Posted by on June 9, 2014

As a continuation of my previous post on this issue, further investigation of my XSLTTransformTimeout issues points to farm-level performance issues with the SQL cluster.

Since the last post and the corrective action of copying known “valid” XSL stylesheets to those frontend servers with mismatched files, the web part issue eventually recurred (just as we secretly expected). The next action plan from Microsoft was to increase the XSLTTransformTimeout value from 10 seconds to a whopping 30 seconds!

The farm-wide performance impacts aside, my admins caved and raised the timeout value. For about a week, things seemed to normalize and behave correctly… but then one morning, BAM! The web part issue returned, yet again.

System.InvalidProgramException: Common Language Runtime detected an invalid program.

System.InvalidProgramException: Common Language Runtime detected an invalid program.

So now with the timeout value at 30 seconds, XSL stylesheets consistent and manually verified across all the frontends, and the April 2014 CU applied, we were out of options.

The web part issue now ties directly back to larger performance issues on our farm, as a result of an overloaded SQL cluster. The only long-term resolution is to add additional SQL hardware (cue the bureaucratic red tape!).

Comments

  1. Bill Sabey
    January 29, 2015

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    Did this continue or did you find a solution? Have this occuring sporadically on our 2010 foundation with several webparts using xlst.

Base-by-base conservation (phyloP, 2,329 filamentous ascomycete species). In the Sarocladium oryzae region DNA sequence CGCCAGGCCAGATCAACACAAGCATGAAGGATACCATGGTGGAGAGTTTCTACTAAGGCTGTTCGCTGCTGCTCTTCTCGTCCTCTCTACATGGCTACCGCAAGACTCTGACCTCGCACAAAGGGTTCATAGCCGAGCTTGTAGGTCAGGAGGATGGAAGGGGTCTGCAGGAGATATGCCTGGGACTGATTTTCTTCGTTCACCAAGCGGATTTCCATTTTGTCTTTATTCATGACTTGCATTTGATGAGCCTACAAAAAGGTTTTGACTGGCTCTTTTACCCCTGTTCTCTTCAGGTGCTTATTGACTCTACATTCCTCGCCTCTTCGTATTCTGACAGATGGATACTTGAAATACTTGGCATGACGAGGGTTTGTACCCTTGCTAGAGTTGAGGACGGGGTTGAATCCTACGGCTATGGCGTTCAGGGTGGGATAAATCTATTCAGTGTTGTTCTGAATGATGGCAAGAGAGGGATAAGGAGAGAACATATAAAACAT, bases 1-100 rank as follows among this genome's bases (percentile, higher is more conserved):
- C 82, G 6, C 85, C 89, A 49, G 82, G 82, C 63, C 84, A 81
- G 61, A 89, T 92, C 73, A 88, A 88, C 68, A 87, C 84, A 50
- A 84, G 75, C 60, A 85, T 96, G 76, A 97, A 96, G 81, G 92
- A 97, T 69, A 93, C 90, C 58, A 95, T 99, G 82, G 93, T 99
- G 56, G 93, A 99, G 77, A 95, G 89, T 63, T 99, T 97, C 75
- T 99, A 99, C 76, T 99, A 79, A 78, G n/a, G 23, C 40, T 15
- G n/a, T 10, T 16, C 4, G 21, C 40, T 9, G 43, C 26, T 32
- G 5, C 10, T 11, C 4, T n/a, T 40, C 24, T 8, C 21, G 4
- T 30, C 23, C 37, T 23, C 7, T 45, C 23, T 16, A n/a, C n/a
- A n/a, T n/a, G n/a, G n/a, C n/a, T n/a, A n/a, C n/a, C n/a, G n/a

thank you. Bill

    • Kyle
      April 22, 2015

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      Hey Bill — so unfortunately the issue has continued even after upgrading the farm. We added a new SQL 2012 cluster and migrated some heavy-use site collections to that new cluster (which in theory would also reduce the load on the existing web app and cluster). The web part issue still crops out routinely, but I’ve trained my end-users to empty their browser caches and restart the browser, to work around it. I also built some new frontend pages that use SPServices to digest and consume data, allowing us to minimize our interaction with the OoTB webparts.

      Not a great solution.. but will work for my purposes until we migrate our business data to custom applications.

  2. Logan
    June 15, 2017

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    Hey Kyle, sorry to comment on such an old post, but did you ever find a resolution to this other than recycling app pools or having users clear caches? We are having this issue in our farm and MS support isn’t helping us much.

    • Kyle
      June 19, 2017

      Leave a Reply

      Hey Logan — no worries about the comment, and sorry for the delay (you got caught in the spam queue). Beyond what you mentioned, I did not find a better workaround unfortunately. Wherever I could, I ended up using a combination of SPServices and DataTables to build my own replacements for the OotB list webparts.. but there are some use cases where that is not feasible nor maintainable.

      I finally migrated the most extensive business dataset away from SharePoint last year, so this has been less of a concern for me since. It’s a tough situation to manage — best of luck!

  1. Unable to Display this Web Part - fkylewright.com - […] Update:Round 2 posted here! […]

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